Album Rating: 4.0
...presenting this analysis of identity, Fight Club first constructs a world of static identity in which the narrator finds himself trapped in. It is an identity inescapably defined by possessions and material goods: “That was my whole life. Everything, the lamps, the chairs, the rugs, were me. The dishes in the cabinets were me. The plants were me. The television was me.” (p. 111) The narrator here defines himself as being identified with the goods he owns, which, as he begins to realize: “end up owning you” (p. 44). Human agency, in this world, plays no part in the creation of identity. In fact, all that remains is the illusion of choice - In a crucial narrative device, Palahniuk employs iteration to immerse the reader in furniture model names: “Rislampa/Har paper lamps… the Alle cutlery service… The Vild hall clock… the Klipsk shelving unit… Hemlig hat Boxes” (p. 43) and in doing so, removes any sort of distinctiveness about the furniture, which, while all named differently, still play the role of rendering him “a slave to [his] nesting instinct” (p. 44). Furthermore, this fixed identity bears no marks of distinction, his furniture being the exact same furniture as everyone else owns, straight from an IKEA catalog. While this is no doubt a highly stylized, distortion of ‘real world’ identity formation, it serves at the starting point for Fight Club’s critique of modernity...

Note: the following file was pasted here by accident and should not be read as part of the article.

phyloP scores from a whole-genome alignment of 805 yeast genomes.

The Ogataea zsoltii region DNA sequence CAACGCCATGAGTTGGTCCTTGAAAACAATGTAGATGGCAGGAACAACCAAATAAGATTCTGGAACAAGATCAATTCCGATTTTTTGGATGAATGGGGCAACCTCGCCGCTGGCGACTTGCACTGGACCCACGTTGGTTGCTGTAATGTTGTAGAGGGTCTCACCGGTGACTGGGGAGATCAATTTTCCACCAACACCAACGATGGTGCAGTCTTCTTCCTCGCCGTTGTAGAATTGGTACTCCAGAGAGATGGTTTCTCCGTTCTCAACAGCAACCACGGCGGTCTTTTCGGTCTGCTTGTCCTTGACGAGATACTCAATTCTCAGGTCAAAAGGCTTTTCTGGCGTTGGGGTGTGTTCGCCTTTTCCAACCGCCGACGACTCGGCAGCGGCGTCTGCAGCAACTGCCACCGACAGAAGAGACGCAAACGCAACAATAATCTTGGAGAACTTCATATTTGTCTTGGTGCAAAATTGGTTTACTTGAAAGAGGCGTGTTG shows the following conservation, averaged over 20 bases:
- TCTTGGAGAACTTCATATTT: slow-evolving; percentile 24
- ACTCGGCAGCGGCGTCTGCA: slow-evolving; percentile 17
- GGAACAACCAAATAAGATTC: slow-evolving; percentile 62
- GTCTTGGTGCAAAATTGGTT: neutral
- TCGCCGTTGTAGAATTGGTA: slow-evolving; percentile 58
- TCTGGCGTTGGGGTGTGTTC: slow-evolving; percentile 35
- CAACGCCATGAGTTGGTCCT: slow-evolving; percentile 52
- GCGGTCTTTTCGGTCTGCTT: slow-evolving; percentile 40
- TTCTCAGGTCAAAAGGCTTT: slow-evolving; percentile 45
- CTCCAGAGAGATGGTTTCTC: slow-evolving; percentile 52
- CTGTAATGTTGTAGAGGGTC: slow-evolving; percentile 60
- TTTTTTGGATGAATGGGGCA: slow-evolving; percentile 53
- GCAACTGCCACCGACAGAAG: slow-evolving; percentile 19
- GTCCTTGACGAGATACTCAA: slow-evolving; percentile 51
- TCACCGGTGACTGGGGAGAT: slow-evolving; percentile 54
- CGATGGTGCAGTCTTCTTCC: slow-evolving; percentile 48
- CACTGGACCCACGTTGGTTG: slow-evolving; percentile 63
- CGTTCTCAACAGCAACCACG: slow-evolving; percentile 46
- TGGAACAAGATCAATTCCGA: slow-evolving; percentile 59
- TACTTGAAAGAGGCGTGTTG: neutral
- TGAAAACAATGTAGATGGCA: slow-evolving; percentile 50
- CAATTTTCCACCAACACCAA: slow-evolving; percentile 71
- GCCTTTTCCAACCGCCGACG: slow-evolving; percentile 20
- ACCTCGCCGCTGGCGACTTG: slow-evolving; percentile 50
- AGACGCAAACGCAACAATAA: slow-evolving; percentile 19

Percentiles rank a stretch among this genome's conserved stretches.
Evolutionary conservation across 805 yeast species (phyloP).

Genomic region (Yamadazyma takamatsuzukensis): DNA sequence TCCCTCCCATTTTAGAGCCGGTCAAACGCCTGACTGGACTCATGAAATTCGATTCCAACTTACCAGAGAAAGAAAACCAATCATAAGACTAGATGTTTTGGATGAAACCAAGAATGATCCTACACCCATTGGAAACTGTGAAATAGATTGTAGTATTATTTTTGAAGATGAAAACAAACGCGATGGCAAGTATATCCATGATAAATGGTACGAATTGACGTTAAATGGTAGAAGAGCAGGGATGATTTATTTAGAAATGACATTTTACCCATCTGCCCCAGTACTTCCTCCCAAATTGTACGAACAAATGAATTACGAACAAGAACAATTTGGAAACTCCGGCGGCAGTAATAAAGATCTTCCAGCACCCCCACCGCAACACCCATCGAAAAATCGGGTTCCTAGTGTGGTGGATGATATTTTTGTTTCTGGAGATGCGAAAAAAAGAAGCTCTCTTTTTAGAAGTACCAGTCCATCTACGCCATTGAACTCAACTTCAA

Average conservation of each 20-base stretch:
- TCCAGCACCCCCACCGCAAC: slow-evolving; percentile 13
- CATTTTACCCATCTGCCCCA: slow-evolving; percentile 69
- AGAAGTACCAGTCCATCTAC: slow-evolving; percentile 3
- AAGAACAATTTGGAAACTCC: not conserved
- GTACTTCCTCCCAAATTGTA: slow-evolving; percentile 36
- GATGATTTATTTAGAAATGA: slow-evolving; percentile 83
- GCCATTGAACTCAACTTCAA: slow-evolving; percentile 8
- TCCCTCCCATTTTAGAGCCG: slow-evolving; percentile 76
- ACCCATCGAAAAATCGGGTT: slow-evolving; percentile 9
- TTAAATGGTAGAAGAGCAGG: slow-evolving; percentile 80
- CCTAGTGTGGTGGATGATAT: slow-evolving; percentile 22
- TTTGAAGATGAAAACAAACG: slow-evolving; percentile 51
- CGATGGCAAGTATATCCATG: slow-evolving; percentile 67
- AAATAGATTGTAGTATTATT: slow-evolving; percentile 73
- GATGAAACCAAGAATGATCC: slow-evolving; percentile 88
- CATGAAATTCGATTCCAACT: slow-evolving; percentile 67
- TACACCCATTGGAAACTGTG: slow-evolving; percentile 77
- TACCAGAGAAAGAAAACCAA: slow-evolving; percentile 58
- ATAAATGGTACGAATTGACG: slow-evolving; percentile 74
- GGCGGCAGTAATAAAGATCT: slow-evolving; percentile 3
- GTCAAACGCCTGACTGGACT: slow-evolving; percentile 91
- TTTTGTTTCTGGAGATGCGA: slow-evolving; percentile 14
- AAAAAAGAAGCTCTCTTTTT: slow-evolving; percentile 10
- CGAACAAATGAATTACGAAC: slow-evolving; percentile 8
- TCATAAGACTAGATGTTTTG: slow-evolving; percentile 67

...Yet, not even the purity of the violence in the fight clubs is enough to satisfy the desperate quest for identity. Having conquered the individual, violence takes on a societal and cultural component that spills beyond the borders of the individual: “You can build up a tolerance to fighting, and maybe I needed to move on to something bigger… Burn the Amazon rain forests. Pump chlorofluorocarbons straight up to gobble the ozone. Open dump valves on supertankers and uncap offshore oil wells” (p. 123). These issues become to be seen as societal identities that also need to be destroyed for the Great Restoration. “The complete and utter destruction of civilization” (p. 125) now becomes the goal, as History and Culture weigh down upon the freedom of identity. This is why Project Mayhem is born, as a widening of the scope of destruction to further affirm the self...
relevant parts in bold because I'd rather quote Second Year English essays at you than bother too much.
Digging: Towers - Bel Air Highrise Plantation
Album Rating: 4.5
"R.E.M. is the first alternative rock band."
exactly what i thought when i read that part... review is pretty bad, didn't really mention any songs other then Bone Machine and Where Is My Mind?. Plus, majorly disagree with the rating. I thought it was a 3 at first, but then at the 2nd listen i just liked it tons more.